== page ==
We shot on an Alexa Mini with a set of Primos from Panavision. For the movement scene we used a Steadicam supplied by our fantastic op Grant Sandy-Phillips. Otherwise there was a small amount of lighting for the restaurant scene but due to the scale of the location for the movement scene we just went with natural light – one of the reasons we chose that location was the abundance of it, along with the variety of connected spaces.

What are the challenges of pulling a production like this together and how long did it take from start to finish?

The film was commissioned by The Uncertain Kingdom in March 2019. We held auditions over April and May, comprising of performers I’d worked with previously and those I hadn’t. Once we’d decided on our cast we went into rehearsals which amounted to about ten days spread across June, July and August. Early on during this period we’d found our locations which was important for the one-shot so we could envisage the journey through the space.

In early August we had a tech recce/rehearsal so were able to plot the various scenes more specifically but due to the budget were only allowed there for a few hours! It gave us enough to work off though and so in late August we returned for the shoot day. Thanks to the incredible talent of the cast and crew, after a morning of rehearsals (and a couple of technical issues!) we managed to get through a few takes before we lost light and remarkably the first take is the one you see in the film. It really was inspiring to witness Anna Macdonald our DP, Anil Duru our 1st AC, Grant Sandy-Phillips our Steadicam Op, George McMillan our Sound Recordist along with the rest of the crew do their own dance around our incredible cast as they nailed their performances with such precision despite so many variables.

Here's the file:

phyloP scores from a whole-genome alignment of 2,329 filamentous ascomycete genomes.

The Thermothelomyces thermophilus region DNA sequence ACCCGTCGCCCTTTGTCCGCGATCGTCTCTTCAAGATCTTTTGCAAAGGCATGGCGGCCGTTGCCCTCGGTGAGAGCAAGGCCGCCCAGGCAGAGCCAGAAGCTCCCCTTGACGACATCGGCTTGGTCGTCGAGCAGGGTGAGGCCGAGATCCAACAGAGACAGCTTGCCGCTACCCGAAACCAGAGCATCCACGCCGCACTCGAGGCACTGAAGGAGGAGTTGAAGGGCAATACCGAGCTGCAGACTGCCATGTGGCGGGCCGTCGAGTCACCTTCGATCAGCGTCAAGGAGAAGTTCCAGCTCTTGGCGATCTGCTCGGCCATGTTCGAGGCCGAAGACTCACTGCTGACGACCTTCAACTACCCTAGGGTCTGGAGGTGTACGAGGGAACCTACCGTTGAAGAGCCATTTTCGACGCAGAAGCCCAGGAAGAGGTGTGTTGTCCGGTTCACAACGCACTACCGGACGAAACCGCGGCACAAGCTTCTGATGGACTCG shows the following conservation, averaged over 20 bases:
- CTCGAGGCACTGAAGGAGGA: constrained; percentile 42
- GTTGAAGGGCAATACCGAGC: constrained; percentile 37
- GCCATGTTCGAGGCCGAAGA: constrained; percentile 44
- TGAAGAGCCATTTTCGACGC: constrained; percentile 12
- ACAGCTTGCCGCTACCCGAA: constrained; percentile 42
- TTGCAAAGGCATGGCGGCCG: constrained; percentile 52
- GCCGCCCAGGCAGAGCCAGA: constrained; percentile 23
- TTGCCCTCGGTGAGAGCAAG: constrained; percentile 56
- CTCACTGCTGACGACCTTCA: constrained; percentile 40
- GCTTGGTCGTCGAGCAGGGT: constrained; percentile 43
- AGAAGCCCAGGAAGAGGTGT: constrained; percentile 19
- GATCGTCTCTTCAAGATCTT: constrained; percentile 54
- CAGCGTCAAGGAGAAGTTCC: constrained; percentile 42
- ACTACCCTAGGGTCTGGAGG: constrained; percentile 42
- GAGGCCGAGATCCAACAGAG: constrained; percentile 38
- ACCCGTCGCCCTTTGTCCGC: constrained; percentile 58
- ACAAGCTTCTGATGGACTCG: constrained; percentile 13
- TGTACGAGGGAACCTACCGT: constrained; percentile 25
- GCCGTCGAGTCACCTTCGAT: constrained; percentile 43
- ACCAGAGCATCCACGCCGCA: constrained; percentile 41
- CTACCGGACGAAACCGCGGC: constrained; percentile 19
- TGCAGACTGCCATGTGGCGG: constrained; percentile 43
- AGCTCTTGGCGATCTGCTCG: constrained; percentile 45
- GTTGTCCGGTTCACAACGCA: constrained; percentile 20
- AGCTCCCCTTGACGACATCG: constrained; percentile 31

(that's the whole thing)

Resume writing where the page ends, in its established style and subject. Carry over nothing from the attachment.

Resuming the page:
I wanted this piece to show a sense of the strength and resilience that black people have no choice but to undertake or build in certain areas of their lives.

The following day we shot the restaurant scene which needless to say was a little more straightforward. We then went into the edit and post before delivering in November. Our main challenge during that period was the music but I was lucky to work with my long time collaborator Jan Baranowski again. The film was then released online alongside the rest of the anthology in May 2021 as Covid put pay to the planned theatrical release.

Could you talk a bit more about The Uncertain Kingdom process and what parameters The Conversation had to satisfy to be part of the anthology?

The Uncertain Kingdom team were a great support throughout the whole process. From my memory, the main parameter was that the film couldn’t be over 15 minutes, which makes sense as it was being included as part of an anthology of films.

Why was it important for you to have the movement based section of The Conversation bookended by the dialogue-based sections?

It felt important to literally start the film with “The Conversation”, then allow the movement to explore the nuances and emotional textures that it brings, from the perspective of our lead character, Tyrone. I believe that there are certain experiences and emotions that can’t be captured in words and so having the dialogue at the beginning of the film and growing into movement felt particularly vital for this narrative.